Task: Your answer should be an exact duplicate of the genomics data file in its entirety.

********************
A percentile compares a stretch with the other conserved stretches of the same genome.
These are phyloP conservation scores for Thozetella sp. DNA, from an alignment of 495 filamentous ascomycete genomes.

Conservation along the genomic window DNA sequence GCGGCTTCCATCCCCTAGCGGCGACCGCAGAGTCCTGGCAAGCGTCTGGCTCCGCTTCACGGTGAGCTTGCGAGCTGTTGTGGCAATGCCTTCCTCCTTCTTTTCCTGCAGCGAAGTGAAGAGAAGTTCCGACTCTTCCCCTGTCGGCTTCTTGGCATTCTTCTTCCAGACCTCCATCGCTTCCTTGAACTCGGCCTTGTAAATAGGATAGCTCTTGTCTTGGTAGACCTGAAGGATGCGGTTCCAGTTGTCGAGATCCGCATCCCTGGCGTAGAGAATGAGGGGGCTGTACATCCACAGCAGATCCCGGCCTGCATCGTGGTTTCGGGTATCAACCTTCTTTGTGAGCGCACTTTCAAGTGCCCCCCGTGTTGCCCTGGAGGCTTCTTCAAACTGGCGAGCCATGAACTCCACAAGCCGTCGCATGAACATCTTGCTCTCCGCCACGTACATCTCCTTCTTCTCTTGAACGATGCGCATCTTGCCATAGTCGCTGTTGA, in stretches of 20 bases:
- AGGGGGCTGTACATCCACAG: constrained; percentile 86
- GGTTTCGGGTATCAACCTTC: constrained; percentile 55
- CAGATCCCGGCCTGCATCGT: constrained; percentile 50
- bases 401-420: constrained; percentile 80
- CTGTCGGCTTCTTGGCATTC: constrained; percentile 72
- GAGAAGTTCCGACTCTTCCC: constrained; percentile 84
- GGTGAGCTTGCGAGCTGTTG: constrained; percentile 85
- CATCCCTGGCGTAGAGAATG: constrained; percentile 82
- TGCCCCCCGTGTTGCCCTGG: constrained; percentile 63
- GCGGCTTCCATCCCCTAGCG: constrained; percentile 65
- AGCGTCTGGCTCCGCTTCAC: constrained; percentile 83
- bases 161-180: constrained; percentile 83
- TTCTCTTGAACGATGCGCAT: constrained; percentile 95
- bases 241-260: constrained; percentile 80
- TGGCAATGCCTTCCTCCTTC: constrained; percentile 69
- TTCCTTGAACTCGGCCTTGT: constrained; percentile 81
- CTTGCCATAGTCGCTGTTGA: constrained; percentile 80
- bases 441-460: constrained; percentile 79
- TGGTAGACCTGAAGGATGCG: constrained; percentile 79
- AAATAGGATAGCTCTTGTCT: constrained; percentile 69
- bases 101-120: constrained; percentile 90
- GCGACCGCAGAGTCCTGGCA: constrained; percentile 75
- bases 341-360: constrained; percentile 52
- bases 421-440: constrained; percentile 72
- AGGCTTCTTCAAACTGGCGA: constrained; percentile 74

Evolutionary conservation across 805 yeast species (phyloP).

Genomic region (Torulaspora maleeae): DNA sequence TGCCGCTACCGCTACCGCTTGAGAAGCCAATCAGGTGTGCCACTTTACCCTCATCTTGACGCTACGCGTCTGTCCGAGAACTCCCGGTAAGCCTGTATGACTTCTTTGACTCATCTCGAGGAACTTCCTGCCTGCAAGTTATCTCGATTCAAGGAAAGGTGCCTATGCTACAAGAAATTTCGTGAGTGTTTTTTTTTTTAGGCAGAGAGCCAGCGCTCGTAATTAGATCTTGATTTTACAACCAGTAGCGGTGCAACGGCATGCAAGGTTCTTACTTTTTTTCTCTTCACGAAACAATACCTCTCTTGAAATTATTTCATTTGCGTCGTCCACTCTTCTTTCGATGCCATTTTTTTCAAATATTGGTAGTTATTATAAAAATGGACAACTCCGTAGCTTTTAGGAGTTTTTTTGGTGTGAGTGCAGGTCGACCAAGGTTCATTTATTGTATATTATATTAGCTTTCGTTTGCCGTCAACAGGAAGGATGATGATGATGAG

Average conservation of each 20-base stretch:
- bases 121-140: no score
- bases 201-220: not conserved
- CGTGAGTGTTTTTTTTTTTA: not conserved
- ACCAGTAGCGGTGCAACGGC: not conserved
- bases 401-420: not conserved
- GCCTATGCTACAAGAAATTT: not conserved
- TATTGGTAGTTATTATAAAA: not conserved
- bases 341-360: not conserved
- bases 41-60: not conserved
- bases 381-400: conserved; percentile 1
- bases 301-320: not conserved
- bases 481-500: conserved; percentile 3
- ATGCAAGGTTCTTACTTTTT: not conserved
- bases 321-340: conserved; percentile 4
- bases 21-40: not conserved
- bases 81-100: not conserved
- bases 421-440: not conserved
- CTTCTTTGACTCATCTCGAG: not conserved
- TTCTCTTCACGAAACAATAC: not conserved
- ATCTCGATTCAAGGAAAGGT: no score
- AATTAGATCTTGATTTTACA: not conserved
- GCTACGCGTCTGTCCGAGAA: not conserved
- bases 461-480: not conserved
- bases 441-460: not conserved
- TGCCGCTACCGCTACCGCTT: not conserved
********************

A percentile compares a stretch with the other conserved stretches of the same genome.
These are phyloP conservation scores for Thozetella sp. DNA, from an alignment of 495 filamentous ascomycete genomes.

Conservation along the genomic window DNA sequence GCGGCTTCCATCCCCTAGCGGCGACCGCAGAGTCCTGGCAAGCGTCTGGCTCCGCTTCACGGTGAGCTTGCGAGCTGTTGTGGCAATGCCTTCCTCCTTCTTTTCCTGCAGCGAAGTGAAGAGAAGTTCCGACTCTTCCCCTGTCGGCTTCTTGGCATTCTTCTTCCAGACCTCCATCGCTTCCTTGAACTCGGCCTTGTAAATAGGATAGCTCTTGTCTTGGTAGACCTGAAGGATGCGGTTCCAGTTGTCGAGATCCGCATCCCTGGCGTAGAGAATGAGGGGGCTGTACATCCACAGCAGATCCCGGCCTGCATCGTGGTTTCGGGTATCAACCTTCTTTGTGAGCGCACTTTCAAGTGCCCCCCGTGTTGCCCTGGAGGCTTCTTCAAACTGGCGAGCCATGAACTCCACAAGCCGTCGCATGAACATCTTGCTCTCCGCCACGTACATCTCCTTCTTCTCTTGAACGATGCGCATCTTGCCATAGTCGCTGTTGA, in stretches of 20 bases:
- AGGGGGCTGTACATCCACAG: constrained; percentile 86
- GGTTTCGGGTATCAACCTTC: constrained; percentile 55
- CAGATCCCGGCCTGCATCGT: constrained; percentile 50
- bases 401-420: constrained; percentile 80
- CTGTCGGCTTCTTGGCATTC: constrained; percentile 72
- GAGAAGTTCCGACTCTTCCC: constrained; percentile 84
- GGTGAGCTTGCGAGCTGTTG: constrained; percentile 85
- CATCCCTGGCGTAGAGAATG: constrained; percentile 82
- TGCCCCCCGTGTTGCCCTGG: constrained; percentile 63
- GCGGCTTCCATCCCCTAGCG: constrained; percentile 65
- AGCGTCTGGCTCCGCTTCAC: constrained; percentile 83
- bases 161-180: constrained; percentile 83
- TTCTCTTGAACGATGCGCAT: constrained; percentile 95
- bases 241-260: constrained; percentile 80
- TGGCAATGCCTTCCTCCTTC: constrained; percentile 69
- TTCCTTGAACTCGGCCTTGT: constrained; percentile 81
- CTTGCCATAGTCGCTGTTGA: constrained; percentile 80
- bases 441-460: constrained; percentile 79
- TGGTAGACCTGAAGGATGCG: constrained; percentile 79
- AAATAGGATAGCTCTTGTCT: constrained; percentile 69
- bases 101-120: constrained; percentile 90
- GCGACCGCAGAGTCCTGGCA: constrained; percentile 75
- bases 341-360: constrained; percentile 52
- bases 421-440: constrained; percentile 72
- AGGCTTCTTCAAACTGGCGA: constrained; percentile 74

Evolutionary conservation across 805 yeast species (phyloP).

Genomic region (Torulaspora maleeae): DNA sequence TGCCGCTACCGCTACCGCTTGAGAAGCCAATCAGGTGTGCCACTTTACCCTCATCTTGACGCTACGCGTCTGTCCGAGAACTCCCGGTAAGCCTGTATGACTTCTTTGACTCATCTCGAGGAACTTCCTGCCTGCAAGTTATCTCGATTCAAGGAAAGGTGCCTATGCTACAAGAAATTTCGTGAGTGTTTTTTTTTTTAGGCAGAGAGCCAGCGCTCGTAATTAGATCTTGATTTTACAACCAGTAGCGGTGCAACGGCATGCAAGGTTCTTACTTTTTTTCTCTTCACGAAACAATACCTCTCTTGAAATTATTTCATTTGCGTCGTCCACTCTTCTTTCGATGCCATTTTTTTCAAATATTGGTAGTTATTATAAAAATGGACAACTCCGTAGCTTTTAGGAGTTTTTTTGGTGTGAGTGCAGGTCGACCAAGGTTCATTTATTGTATATTATATTAGCTTTCGTTTGCCGTCAACAGGAAGGATGATGATGATGAG

Average conservation of each 20-base stretch:
- bases 121-140: no score
- bases 201-220: not conserved
- CGTGAGTGTTTTTTTTTTTA: not conserved
- ACCAGTAGCGGTGCAACGGC: not conserved
- bases 401-420: not conserved
- GCCTATGCTACAAGAAATTT: not conserved
- TATTGGTAGTTATTATAAAA: not conserved
- bases 341-360: not conserved
- bases 41-60: not conserved
- bases 381-400: conserved; percentile 1
- bases 301-320: not conserved
- bases 481-500: conserved; percentile 3
- ATGCAAGGTTCTTACTTTTT: not conserved
- bases 321-340: conserved; percentile 4
- bases 21-40: not conserved
- bases 81-100: not conserved
- bases 421-440: not conserved
- CTTCTTTGACTCATCTCGAG: not conserved
- TTCTCTTCACGAAACAATAC: not conserved
- ATCTCGATTCAAGGAAAGGT: no score
- AATTAGATCTTGATTTTACA: not conserved
- GCTACGCGTCTGTCCGAGAA: not conserved
- bases 461-480: not conserved
- bases 441-460: not conserved
- TGCCGCTACCGCTACCGCTT: not conserved